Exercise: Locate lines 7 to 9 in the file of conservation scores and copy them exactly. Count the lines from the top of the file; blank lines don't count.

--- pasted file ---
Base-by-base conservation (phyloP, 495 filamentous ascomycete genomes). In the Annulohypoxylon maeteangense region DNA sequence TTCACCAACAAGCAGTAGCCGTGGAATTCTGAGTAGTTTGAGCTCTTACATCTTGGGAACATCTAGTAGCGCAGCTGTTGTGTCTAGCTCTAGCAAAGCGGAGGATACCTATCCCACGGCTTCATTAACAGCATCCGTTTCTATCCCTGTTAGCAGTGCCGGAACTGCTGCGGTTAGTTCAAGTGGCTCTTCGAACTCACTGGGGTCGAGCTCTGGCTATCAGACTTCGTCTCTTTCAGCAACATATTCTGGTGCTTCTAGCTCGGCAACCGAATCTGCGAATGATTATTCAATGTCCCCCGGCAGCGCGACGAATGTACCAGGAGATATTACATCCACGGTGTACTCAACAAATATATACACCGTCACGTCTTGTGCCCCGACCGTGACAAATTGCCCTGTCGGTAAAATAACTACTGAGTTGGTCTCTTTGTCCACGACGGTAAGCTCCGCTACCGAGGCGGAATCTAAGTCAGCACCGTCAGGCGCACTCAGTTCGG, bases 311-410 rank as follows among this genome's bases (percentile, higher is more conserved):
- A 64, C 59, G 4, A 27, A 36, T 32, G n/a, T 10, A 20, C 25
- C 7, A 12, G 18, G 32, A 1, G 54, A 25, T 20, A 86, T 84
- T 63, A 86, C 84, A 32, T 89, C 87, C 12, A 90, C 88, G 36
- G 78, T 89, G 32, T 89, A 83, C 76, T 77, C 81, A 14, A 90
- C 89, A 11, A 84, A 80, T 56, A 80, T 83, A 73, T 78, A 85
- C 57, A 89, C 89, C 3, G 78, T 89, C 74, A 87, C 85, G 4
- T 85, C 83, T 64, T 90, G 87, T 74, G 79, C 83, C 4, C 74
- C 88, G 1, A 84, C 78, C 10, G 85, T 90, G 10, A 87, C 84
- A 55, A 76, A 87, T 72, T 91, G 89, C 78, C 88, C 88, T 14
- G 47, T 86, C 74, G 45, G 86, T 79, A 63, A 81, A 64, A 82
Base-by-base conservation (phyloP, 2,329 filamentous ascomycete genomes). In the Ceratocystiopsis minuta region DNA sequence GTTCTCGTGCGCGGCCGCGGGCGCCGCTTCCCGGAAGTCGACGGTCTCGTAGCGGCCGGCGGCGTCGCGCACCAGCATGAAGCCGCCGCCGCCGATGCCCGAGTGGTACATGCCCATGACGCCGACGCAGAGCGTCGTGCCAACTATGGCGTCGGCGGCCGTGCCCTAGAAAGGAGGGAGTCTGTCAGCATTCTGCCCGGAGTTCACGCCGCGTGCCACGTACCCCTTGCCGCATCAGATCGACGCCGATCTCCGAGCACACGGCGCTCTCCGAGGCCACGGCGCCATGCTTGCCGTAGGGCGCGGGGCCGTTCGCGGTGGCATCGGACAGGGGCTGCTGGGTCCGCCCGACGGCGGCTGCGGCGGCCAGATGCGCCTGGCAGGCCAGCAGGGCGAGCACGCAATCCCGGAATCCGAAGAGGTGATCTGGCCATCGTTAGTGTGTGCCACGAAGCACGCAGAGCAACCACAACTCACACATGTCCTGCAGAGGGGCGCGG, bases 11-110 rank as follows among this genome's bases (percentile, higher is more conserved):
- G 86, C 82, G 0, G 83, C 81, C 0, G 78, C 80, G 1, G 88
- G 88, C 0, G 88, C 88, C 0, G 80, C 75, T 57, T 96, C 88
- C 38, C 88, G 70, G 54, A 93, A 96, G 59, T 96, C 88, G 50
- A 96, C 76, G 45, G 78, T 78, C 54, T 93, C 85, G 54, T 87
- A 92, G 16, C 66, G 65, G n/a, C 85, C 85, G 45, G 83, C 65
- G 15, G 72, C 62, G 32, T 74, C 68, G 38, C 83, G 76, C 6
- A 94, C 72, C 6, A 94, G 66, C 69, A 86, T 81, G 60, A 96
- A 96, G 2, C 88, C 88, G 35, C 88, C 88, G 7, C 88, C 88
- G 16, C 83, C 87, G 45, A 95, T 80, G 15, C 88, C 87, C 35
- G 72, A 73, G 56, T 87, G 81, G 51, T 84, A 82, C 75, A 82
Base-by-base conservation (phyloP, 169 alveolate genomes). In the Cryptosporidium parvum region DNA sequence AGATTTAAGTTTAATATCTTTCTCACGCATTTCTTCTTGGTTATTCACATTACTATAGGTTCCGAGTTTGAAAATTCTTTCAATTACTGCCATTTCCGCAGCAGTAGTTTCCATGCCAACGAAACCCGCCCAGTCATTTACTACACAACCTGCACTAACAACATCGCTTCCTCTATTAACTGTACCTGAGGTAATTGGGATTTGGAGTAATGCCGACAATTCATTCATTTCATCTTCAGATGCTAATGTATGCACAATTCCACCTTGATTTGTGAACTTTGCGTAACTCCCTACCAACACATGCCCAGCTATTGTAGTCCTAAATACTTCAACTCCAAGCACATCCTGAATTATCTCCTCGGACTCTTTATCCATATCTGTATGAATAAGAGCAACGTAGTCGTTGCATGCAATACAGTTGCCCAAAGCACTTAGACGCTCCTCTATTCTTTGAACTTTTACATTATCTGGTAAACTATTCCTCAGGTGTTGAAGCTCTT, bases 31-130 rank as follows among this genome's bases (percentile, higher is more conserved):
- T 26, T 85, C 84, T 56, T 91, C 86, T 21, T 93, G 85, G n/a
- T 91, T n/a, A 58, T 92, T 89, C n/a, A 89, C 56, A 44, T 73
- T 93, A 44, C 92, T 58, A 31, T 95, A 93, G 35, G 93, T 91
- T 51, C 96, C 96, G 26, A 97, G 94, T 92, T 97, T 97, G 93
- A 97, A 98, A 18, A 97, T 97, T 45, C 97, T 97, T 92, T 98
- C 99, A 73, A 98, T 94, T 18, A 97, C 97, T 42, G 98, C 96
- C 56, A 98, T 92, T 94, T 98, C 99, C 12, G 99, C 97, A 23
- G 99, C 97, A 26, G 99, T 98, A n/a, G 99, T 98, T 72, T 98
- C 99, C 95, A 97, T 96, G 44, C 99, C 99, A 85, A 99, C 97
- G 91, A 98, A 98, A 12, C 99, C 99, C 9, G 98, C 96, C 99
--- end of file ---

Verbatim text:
- C 57, A 89, C 89, C 3, G 78, T 89, C 74, A 87, C 85, G 4
- T 85, C 83, T 64, T 90, G 87, T 74, G 79, C 83, C 4, C 74
- C 88, G 1, A 84, C 78, C 10, G 85, T 90, G 10, A 87, C 84